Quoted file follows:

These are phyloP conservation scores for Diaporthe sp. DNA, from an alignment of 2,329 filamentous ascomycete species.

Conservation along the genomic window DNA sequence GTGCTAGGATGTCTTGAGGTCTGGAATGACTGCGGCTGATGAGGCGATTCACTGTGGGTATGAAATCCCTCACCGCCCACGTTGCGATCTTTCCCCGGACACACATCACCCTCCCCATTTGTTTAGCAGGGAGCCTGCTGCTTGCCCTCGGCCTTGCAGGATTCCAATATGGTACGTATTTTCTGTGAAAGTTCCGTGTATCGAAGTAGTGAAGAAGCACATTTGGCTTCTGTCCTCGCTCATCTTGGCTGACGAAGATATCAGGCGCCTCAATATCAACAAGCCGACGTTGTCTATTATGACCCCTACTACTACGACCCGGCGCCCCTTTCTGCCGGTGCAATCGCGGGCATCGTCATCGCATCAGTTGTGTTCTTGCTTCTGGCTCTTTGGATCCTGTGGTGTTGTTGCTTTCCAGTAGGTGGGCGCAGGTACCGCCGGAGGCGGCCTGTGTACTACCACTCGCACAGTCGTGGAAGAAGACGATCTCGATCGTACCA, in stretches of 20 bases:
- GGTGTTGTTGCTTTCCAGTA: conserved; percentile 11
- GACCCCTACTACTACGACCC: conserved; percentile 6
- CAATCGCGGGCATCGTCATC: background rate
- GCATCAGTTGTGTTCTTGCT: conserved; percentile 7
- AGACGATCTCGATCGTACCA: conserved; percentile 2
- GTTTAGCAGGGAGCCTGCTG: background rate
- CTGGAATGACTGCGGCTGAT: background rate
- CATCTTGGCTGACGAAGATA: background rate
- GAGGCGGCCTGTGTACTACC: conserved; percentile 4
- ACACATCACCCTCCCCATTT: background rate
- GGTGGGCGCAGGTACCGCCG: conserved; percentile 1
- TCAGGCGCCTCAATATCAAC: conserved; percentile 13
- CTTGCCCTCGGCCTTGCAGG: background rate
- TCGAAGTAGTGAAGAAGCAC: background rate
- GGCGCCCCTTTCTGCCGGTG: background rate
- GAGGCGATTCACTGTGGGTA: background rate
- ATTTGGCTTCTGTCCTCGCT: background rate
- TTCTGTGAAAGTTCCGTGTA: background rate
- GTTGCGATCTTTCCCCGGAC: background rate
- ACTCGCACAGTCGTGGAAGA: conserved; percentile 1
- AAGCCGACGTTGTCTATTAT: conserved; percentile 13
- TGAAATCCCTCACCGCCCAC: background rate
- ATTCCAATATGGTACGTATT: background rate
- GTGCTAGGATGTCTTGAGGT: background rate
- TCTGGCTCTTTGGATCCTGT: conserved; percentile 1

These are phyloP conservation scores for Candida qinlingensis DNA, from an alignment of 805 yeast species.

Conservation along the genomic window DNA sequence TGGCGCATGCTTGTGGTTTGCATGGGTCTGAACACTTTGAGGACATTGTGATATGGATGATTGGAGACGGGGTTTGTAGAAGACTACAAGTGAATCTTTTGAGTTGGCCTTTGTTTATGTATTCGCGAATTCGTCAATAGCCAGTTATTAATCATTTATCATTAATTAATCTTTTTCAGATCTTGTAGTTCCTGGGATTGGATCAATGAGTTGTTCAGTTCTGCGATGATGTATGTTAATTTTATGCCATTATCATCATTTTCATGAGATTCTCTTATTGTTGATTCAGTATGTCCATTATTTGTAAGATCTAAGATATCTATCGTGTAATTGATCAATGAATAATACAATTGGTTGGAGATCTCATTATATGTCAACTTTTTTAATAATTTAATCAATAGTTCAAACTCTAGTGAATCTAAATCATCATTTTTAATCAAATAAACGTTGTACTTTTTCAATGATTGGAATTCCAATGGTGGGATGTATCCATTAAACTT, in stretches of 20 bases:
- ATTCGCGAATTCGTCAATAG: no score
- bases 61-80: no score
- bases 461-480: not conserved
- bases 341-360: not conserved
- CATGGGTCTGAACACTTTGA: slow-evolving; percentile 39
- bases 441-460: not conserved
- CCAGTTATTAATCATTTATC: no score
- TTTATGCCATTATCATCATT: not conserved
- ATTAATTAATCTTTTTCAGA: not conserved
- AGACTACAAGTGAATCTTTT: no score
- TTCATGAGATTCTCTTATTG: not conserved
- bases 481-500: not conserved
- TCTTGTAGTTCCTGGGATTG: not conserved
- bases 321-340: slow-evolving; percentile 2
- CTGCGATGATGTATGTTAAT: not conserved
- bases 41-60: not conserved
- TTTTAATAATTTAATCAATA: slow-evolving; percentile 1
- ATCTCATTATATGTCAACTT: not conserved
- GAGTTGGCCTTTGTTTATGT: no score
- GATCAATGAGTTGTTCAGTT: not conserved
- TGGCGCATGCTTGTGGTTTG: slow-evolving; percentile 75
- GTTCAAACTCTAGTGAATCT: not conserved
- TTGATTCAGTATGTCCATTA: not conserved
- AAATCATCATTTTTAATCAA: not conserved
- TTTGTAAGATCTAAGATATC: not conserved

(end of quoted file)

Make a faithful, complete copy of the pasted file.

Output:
These are phyloP conservation scores for Diaporthe sp. DNA, from an alignment of 2,329 filamentous ascomycete species.

Conservation along the genomic window DNA sequence GTGCTAGGATGTCTTGAGGTCTGGAATGACTGCGGCTGATGAGGCGATTCACTGTGGGTATGAAATCCCTCACCGCCCACGTTGCGATCTTTCCCCGGACACACATCACCCTCCCCATTTGTTTAGCAGGGAGCCTGCTGCTTGCCCTCGGCCTTGCAGGATTCCAATATGGTACGTATTTTCTGTGAAAGTTCCGTGTATCGAAGTAGTGAAGAAGCACATTTGGCTTCTGTCCTCGCTCATCTTGGCTGACGAAGATATCAGGCGCCTCAATATCAACAAGCCGACGTTGTCTATTATGACCCCTACTACTACGACCCGGCGCCCCTTTCTGCCGGTGCAATCGCGGGCATCGTCATCGCATCAGTTGTGTTCTTGCTTCTGGCTCTTTGGATCCTGTGGTGTTGTTGCTTTCCAGTAGGTGGGCGCAGGTACCGCCGGAGGCGGCCTGTGTACTACCACTCGCACAGTCGTGGAAGAAGACGATCTCGATCGTACCA, in stretches of 20 bases:
- GGTGTTGTTGCTTTCCAGTA: conserved; percentile 11
- GACCCCTACTACTACGACCC: conserved; percentile 6
- CAATCGCGGGCATCGTCATC: background rate
- GCATCAGTTGTGTTCTTGCT: conserved; percentile 7
- AGACGATCTCGATCGTACCA: conserved; percentile 2
- GTTTAGCAGGGAGCCTGCTG: background rate
- CTGGAATGACTGCGGCTGAT: background rate
- CATCTTGGCTGACGAAGATA: background rate
- GAGGCGGCCTGTGTACTACC: conserved; percentile 4
- ACACATCACCCTCCCCATTT: background rate
- GGTGGGCGCAGGTACCGCCG: conserved; percentile 1
- TCAGGCGCCTCAATATCAAC: conserved; percentile 13
- CTTGCCCTCGGCCTTGCAGG: background rate
- TCGAAGTAGTGAAGAAGCAC: background rate
- GGCGCCCCTTTCTGCCGGTG: background rate
- GAGGCGATTCACTGTGGGTA: background rate
- ATTTGGCTTCTGTCCTCGCT: background rate
- TTCTGTGAAAGTTCCGTGTA: background rate
- GTTGCGATCTTTCCCCGGAC: background rate
- ACTCGCACAGTCGTGGAAGA: conserved; percentile 1
- AAGCCGACGTTGTCTATTAT: conserved; percentile 13
- TGAAATCCCTCACCGCCCAC: background rate
- ATTCCAATATGGTACGTATT: background rate
- GTGCTAGGATGTCTTGAGGT: background rate
- TCTGGCTCTTTGGATCCTGT: conserved; percentile 1

These are phyloP conservation scores for Candida qinlingensis DNA, from an alignment of 805 yeast species.

Conservation along the genomic window DNA sequence TGGCGCATGCTTGTGGTTTGCATGGGTCTGAACACTTTGAGGACATTGTGATATGGATGATTGGAGACGGGGTTTGTAGAAGACTACAAGTGAATCTTTTGAGTTGGCCTTTGTTTATGTATTCGCGAATTCGTCAATAGCCAGTTATTAATCATTTATCATTAATTAATCTTTTTCAGATCTTGTAGTTCCTGGGATTGGATCAATGAGTTGTTCAGTTCTGCGATGATGTATGTTAATTTTATGCCATTATCATCATTTTCATGAGATTCTCTTATTGTTGATTCAGTATGTCCATTATTTGTAAGATCTAAGATATCTATCGTGTAATTGATCAATGAATAATACAATTGGTTGGAGATCTCATTATATGTCAACTTTTTTAATAATTTAATCAATAGTTCAAACTCTAGTGAATCTAAATCATCATTTTTAATCAAATAAACGTTGTACTTTTTCAATGATTGGAATTCCAATGGTGGGATGTATCCATTAAACTT, in stretches of 20 bases:
- ATTCGCGAATTCGTCAATAG: no score
- bases 61-80: no score
- bases 461-480: not conserved
- bases 341-360: not conserved
- CATGGGTCTGAACACTTTGA: slow-evolving; percentile 39
- bases 441-460: not conserved
- CCAGTTATTAATCATTTATC: no score
- TTTATGCCATTATCATCATT: not conserved
- ATTAATTAATCTTTTTCAGA: not conserved
- AGACTACAAGTGAATCTTTT: no score
- TTCATGAGATTCTCTTATTG: not conserved
- bases 481-500: not conserved
- TCTTGTAGTTCCTGGGATTG: not conserved
- bases 321-340: slow-evolving; percentile 2
- CTGCGATGATGTATGTTAAT: not conserved
- bases 41-60: not conserved
- TTTTAATAATTTAATCAATA: slow-evolving; percentile 1
- ATCTCATTATATGTCAACTT: not conserved
- GAGTTGGCCTTTGTTTATGT: no score
- GATCAATGAGTTGTTCAGTT: not conserved
- TGGCGCATGCTTGTGGTTTG: slow-evolving; percentile 75
- GTTCAAACTCTAGTGAATCT: not conserved
- TTGATTCAGTATGTCCATTA: not conserved
- AAATCATCATTTTTAATCAA: not conserved
- TTTGTAAGATCTAAGATATC: not conserved